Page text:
9 email security best practices

January 21, 2020

Here at Graphus, we see a variety of different email configurations – almost every organization is setup differently. We are regularly asked for advice on improving email security so we decided to put together our top recommendations.

(1) Use a reliable email service provider – like G Suite or Office 365

If you aren’t currently using a cloud email provider, like G Suite or Office 365, migrating to one of these is a smart decision. Not only can this be cost effective but these cloud providers utilize the latest in security, something most companies managing their own email infrastructure don’t (or can’t) do. Now, this doesn’t mean these cloud email providers are completely secure. If they were, there wouldn’t be a need for applications like Graphus. But moving from your own on-premise email to a cloud email provider can certainly have a positive impact on your email security.

(2) Use Strong Passwords

While this seems like an obvious suggestion, 35% of people use weak passwords, and 65% use passwords that can be cracked, according to Preempt. On top of this, 20% of medium-sized business users and 37% of small business users use weak passwords.

(3) Use Multi-Factor Authentication

Enabling multi-factor authentication (MFA) for your email is always a good idea. If you are using Office 365, here is how to setup MFA. If you are using G Suite, here is how to setup 2-step verification for your domain.

(4) Use Encryption

Email encryption is the process of encoding email messages to protect the content from being ready by people other than the intended recipients. Tony Bradley points out, “Encrypting your email will keep all but the most dedicated hackers from intercepting and reading your private communications.”

Here is more information about email encryption for Office 365. And here is information about message encryption with G Suite.

(5) Enable DMARC

In a previous post we talk about what DMARC is and why it’s not enough to protect your organization from attacks. While this is true, it’s still an important part of email security best practices. 

(6) Carefully examine sender name and address

An email address is formatted with a friendly name and email address – like this “John Doe” <[email protected]>. Cyber criminal often use a name that is trusted but from email address that doesn’t belong to that trusted person, e.g. “Trusted Name” <[email protected]>. We recognize the trusted name without realizing that the email address <[email protected]> is not the same email address used by the ‘trusted name’ we communicate with. There can be many variations to this kind of spoofing that relies on you not being careful of the name, email address and spellings that’s used by the trusted person you are mistaking this email to be from. Be careful to examine the name and address of the emails you are responding too.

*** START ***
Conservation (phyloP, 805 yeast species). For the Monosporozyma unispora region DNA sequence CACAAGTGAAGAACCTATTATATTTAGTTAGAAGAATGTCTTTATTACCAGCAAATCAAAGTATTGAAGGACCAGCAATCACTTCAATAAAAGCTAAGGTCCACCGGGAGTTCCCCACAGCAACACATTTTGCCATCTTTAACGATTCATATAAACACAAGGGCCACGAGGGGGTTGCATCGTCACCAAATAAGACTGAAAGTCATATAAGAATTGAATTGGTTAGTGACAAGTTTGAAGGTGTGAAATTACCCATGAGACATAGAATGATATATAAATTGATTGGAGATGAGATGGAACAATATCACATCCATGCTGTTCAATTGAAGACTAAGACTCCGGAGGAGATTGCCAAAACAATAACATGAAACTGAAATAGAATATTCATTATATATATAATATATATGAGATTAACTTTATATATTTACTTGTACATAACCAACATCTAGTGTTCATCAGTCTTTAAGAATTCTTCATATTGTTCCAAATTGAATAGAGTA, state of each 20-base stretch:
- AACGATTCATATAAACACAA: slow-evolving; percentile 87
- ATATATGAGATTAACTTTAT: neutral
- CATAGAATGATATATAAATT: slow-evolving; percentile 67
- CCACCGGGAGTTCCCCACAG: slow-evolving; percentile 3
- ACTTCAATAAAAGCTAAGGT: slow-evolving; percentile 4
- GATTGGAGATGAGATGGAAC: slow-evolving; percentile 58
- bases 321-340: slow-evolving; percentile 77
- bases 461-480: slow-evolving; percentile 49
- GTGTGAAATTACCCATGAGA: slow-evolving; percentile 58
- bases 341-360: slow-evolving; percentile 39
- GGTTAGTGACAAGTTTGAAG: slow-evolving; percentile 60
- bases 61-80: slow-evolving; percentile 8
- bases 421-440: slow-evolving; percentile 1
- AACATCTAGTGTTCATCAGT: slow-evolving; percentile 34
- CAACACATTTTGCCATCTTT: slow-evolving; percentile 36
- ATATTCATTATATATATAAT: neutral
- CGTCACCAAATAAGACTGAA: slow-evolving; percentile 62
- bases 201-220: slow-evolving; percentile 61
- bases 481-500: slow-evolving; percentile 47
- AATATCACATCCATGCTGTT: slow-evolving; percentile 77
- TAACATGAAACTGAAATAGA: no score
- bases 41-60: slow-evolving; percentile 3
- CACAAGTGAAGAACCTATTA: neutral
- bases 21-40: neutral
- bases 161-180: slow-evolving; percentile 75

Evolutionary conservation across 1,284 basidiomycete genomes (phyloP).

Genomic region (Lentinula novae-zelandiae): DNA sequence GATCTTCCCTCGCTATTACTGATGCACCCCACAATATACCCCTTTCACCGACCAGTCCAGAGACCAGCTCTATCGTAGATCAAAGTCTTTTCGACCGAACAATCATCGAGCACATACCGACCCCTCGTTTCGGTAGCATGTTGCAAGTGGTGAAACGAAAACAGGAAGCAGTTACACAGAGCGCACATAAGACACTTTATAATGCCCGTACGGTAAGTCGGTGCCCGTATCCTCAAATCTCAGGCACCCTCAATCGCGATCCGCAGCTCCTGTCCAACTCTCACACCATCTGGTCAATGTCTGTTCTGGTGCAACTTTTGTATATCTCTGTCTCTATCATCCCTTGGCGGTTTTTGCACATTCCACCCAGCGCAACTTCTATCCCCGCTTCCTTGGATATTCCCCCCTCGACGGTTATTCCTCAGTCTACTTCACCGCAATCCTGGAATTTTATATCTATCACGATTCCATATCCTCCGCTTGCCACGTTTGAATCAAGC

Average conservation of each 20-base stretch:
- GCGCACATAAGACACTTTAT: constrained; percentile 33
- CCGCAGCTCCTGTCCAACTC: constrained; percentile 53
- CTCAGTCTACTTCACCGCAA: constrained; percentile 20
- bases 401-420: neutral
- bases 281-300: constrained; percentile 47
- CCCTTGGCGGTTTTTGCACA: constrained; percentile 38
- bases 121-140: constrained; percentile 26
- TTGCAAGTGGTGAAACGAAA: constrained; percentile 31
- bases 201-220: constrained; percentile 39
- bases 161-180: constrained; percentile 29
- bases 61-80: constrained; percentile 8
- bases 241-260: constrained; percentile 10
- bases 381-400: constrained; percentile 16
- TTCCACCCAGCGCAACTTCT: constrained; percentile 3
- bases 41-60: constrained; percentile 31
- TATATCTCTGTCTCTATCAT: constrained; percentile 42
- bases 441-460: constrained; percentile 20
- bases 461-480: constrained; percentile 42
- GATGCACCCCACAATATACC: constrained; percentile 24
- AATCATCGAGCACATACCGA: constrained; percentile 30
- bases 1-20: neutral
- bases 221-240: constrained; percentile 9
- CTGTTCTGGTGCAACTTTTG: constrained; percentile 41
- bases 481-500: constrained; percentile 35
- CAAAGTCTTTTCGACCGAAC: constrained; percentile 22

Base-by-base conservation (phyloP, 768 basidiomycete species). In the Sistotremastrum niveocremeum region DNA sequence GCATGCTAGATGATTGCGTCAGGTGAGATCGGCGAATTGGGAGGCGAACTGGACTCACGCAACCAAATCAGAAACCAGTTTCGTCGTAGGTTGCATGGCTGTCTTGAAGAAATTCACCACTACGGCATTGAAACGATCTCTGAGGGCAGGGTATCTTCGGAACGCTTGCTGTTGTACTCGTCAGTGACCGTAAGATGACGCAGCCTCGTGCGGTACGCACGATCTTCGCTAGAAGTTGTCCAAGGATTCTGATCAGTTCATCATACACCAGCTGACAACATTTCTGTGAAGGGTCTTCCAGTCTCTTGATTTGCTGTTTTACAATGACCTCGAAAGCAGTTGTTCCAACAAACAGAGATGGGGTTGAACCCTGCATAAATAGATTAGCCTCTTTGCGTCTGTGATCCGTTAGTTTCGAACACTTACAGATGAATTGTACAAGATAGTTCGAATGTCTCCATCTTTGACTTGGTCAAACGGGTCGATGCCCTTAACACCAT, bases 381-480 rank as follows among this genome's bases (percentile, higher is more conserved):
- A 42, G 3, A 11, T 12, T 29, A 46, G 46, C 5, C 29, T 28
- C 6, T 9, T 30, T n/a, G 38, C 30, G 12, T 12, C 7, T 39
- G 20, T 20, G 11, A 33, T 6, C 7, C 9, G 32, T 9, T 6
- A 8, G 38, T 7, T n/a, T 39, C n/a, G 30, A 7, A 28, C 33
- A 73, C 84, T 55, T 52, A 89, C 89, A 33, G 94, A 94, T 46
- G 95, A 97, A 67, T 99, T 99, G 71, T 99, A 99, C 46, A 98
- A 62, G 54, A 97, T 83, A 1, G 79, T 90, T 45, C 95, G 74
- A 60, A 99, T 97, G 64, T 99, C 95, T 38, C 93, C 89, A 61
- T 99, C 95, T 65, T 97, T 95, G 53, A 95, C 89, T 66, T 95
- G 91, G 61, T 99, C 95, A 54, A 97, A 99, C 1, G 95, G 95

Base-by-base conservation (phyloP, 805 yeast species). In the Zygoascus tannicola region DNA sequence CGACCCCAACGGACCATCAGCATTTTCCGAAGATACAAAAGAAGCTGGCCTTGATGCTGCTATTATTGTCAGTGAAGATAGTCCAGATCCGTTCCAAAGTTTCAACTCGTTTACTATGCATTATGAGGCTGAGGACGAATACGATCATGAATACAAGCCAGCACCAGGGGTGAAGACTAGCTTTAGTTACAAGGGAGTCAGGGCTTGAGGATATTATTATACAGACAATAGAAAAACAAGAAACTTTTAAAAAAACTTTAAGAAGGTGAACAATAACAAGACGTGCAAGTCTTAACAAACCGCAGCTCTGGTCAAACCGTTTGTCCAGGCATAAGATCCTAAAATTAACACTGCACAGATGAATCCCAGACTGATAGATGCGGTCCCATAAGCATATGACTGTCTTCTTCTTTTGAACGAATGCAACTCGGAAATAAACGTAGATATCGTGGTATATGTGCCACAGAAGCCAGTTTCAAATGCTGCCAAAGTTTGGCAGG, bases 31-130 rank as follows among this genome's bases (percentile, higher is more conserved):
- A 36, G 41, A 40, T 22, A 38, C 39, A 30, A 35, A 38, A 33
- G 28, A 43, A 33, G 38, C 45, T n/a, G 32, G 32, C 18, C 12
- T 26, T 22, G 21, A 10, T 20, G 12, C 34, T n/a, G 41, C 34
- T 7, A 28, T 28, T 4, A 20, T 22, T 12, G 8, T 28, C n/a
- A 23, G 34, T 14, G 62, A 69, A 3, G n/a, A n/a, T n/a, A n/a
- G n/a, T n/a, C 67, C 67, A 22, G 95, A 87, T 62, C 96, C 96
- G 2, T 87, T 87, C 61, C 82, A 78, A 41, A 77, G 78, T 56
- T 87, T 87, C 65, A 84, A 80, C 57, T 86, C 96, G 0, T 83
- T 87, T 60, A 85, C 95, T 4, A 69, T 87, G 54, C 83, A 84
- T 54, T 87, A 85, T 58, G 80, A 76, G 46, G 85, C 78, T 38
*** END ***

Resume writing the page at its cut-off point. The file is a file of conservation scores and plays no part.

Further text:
(7) If the email is unexpected – check with the sender offline

If the email content or the email itself is unexpected, check with the sender offline. Don’t click any links or attachments. To check with the sender don’t reply to the email as the response may come from the impostor. Send them a new email and reference the content in the email you want to verify. What’s even better is if you have their phone number, just call them.

(8) Hover over links before clicking

Before clicking on any links, hover over to see the actual destination that’s revealed. Most browsers support this in the bottom left of the browser window. If the URL isn’t one you recognize or believe to be legitimate, don’t click on it! You can also copy paste the URL into a free site like VirusTotal to test if the URL is malicious. This is good for the 80% of the bad stuff but some pretty malicious zero day type threats may not get identified.

(9) Deploy additional security on top of your email service provider

The 8 suggestions listed above can certainly improve your email security posture but still can leave gaps. Also, we are all human. We get tired and forgetful and hackers can take advantage. Leveraging 3rd party applications, like Graphus, can provide that extra layer of security and peace of mind. 

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